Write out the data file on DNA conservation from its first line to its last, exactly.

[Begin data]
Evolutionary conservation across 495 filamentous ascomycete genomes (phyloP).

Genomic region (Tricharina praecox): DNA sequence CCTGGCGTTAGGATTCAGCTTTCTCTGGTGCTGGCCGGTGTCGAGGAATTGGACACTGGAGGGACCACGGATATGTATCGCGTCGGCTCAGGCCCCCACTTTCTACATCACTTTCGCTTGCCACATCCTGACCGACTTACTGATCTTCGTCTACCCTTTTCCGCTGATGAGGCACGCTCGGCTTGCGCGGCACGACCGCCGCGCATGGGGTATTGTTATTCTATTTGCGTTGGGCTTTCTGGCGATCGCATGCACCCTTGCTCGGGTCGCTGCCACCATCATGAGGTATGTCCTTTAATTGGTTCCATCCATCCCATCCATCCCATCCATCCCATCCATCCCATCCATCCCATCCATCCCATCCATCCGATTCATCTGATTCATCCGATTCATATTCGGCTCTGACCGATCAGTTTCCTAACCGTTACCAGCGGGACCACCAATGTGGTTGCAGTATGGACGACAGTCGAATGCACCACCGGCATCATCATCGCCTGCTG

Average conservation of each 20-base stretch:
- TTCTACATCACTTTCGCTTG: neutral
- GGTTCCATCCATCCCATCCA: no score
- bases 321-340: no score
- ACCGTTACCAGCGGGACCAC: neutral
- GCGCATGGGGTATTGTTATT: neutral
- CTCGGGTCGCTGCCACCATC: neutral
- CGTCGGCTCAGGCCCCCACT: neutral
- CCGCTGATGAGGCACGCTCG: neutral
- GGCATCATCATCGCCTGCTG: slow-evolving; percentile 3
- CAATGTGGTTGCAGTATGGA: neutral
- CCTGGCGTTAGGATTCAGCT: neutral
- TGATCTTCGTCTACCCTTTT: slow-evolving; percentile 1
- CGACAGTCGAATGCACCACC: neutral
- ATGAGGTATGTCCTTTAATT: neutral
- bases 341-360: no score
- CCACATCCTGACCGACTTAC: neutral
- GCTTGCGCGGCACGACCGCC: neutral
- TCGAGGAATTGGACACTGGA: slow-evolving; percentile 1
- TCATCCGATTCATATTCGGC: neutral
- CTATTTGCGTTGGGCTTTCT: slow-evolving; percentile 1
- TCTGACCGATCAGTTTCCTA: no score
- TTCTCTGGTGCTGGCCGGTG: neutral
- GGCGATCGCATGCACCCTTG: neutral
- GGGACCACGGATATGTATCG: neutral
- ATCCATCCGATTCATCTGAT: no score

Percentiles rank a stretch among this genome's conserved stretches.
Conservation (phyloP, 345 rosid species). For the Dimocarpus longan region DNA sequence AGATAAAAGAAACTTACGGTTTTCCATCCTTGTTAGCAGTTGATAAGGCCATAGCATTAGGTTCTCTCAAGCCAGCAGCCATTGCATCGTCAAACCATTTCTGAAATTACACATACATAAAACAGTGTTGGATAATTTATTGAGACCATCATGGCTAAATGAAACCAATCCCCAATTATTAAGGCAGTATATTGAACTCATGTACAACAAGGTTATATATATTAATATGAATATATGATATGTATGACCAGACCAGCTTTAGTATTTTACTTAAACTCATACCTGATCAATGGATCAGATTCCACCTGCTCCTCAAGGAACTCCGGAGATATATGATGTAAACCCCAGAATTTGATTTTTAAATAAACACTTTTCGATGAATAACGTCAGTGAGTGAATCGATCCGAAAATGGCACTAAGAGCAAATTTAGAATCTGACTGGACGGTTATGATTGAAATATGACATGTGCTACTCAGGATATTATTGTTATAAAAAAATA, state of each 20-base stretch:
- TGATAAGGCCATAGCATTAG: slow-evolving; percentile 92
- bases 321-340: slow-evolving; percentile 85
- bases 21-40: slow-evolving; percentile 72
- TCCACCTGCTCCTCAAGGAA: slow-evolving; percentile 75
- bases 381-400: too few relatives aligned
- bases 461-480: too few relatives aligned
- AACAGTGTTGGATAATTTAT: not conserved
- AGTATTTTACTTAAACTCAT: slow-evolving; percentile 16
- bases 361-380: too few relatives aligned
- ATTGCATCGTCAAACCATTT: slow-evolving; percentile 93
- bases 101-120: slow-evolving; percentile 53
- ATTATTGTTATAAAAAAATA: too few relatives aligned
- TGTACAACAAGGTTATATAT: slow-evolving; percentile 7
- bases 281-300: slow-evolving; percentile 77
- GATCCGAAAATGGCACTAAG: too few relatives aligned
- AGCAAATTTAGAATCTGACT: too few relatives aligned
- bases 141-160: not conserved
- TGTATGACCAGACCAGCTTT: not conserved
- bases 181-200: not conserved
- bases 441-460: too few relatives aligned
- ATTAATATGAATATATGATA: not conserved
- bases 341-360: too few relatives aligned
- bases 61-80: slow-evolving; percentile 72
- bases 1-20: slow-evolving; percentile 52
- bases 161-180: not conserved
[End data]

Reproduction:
Evolutionary conservation across 495 filamentous ascomycete genomes (phyloP).

Genomic region (Tricharina praecox): DNA sequence CCTGGCGTTAGGATTCAGCTTTCTCTGGTGCTGGCCGGTGTCGAGGAATTGGACACTGGAGGGACCACGGATATGTATCGCGTCGGCTCAGGCCCCCACTTTCTACATCACTTTCGCTTGCCACATCCTGACCGACTTACTGATCTTCGTCTACCCTTTTCCGCTGATGAGGCACGCTCGGCTTGCGCGGCACGACCGCCGCGCATGGGGTATTGTTATTCTATTTGCGTTGGGCTTTCTGGCGATCGCATGCACCCTTGCTCGGGTCGCTGCCACCATCATGAGGTATGTCCTTTAATTGGTTCCATCCATCCCATCCATCCCATCCATCCCATCCATCCCATCCATCCCATCCATCCCATCCATCCGATTCATCTGATTCATCCGATTCATATTCGGCTCTGACCGATCAGTTTCCTAACCGTTACCAGCGGGACCACCAATGTGGTTGCAGTATGGACGACAGTCGAATGCACCACCGGCATCATCATCGCCTGCTG

Average conservation of each 20-base stretch:
- TTCTACATCACTTTCGCTTG: neutral
- GGTTCCATCCATCCCATCCA: no score
- bases 321-340: no score
- ACCGTTACCAGCGGGACCAC: neutral
- GCGCATGGGGTATTGTTATT: neutral
- CTCGGGTCGCTGCCACCATC: neutral
- CGTCGGCTCAGGCCCCCACT: neutral
- CCGCTGATGAGGCACGCTCG: neutral
- GGCATCATCATCGCCTGCTG: slow-evolving; percentile 3
- CAATGTGGTTGCAGTATGGA: neutral
- CCTGGCGTTAGGATTCAGCT: neutral
- TGATCTTCGTCTACCCTTTT: slow-evolving; percentile 1
- CGACAGTCGAATGCACCACC: neutral
- ATGAGGTATGTCCTTTAATT: neutral
- bases 341-360: no score
- CCACATCCTGACCGACTTAC: neutral
- GCTTGCGCGGCACGACCGCC: neutral
- TCGAGGAATTGGACACTGGA: slow-evolving; percentile 1
- TCATCCGATTCATATTCGGC: neutral
- CTATTTGCGTTGGGCTTTCT: slow-evolving; percentile 1
- TCTGACCGATCAGTTTCCTA: no score
- TTCTCTGGTGCTGGCCGGTG: neutral
- GGCGATCGCATGCACCCTTG: neutral
- GGGACCACGGATATGTATCG: neutral
- ATCCATCCGATTCATCTGAT: no score

Percentiles rank a stretch among this genome's conserved stretches.
Conservation (phyloP, 345 rosid species). For the Dimocarpus longan region DNA sequence AGATAAAAGAAACTTACGGTTTTCCATCCTTGTTAGCAGTTGATAAGGCCATAGCATTAGGTTCTCTCAAGCCAGCAGCCATTGCATCGTCAAACCATTTCTGAAATTACACATACATAAAACAGTGTTGGATAATTTATTGAGACCATCATGGCTAAATGAAACCAATCCCCAATTATTAAGGCAGTATATTGAACTCATGTACAACAAGGTTATATATATTAATATGAATATATGATATGTATGACCAGACCAGCTTTAGTATTTTACTTAAACTCATACCTGATCAATGGATCAGATTCCACCTGCTCCTCAAGGAACTCCGGAGATATATGATGTAAACCCCAGAATTTGATTTTTAAATAAACACTTTTCGATGAATAACGTCAGTGAGTGAATCGATCCGAAAATGGCACTAAGAGCAAATTTAGAATCTGACTGGACGGTTATGATTGAAATATGACATGTGCTACTCAGGATATTATTGTTATAAAAAAATA, state of each 20-base stretch:
- TGATAAGGCCATAGCATTAG: slow-evolving; percentile 92
- bases 321-340: slow-evolving; percentile 85
- bases 21-40: slow-evolving; percentile 72
- TCCACCTGCTCCTCAAGGAA: slow-evolving; percentile 75
- bases 381-400: too few relatives aligned
- bases 461-480: too few relatives aligned
- AACAGTGTTGGATAATTTAT: not conserved
- AGTATTTTACTTAAACTCAT: slow-evolving; percentile 16
- bases 361-380: too few relatives aligned
- ATTGCATCGTCAAACCATTT: slow-evolving; percentile 93
- bases 101-120: slow-evolving; percentile 53
- ATTATTGTTATAAAAAAATA: too few relatives aligned
- TGTACAACAAGGTTATATAT: slow-evolving; percentile 7
- bases 281-300: slow-evolving; percentile 77
- GATCCGAAAATGGCACTAAG: too few relatives aligned
- AGCAAATTTAGAATCTGACT: too few relatives aligned
- bases 141-160: not conserved
- TGTATGACCAGACCAGCTTT: not conserved
- bases 181-200: not conserved
- bases 441-460: too few relatives aligned
- ATTAATATGAATATATGATA: not conserved
- bases 341-360: too few relatives aligned
- bases 61-80: slow-evolving; percentile 72
- bases 1-20: slow-evolving; percentile 52
- bases 161-180: not conserved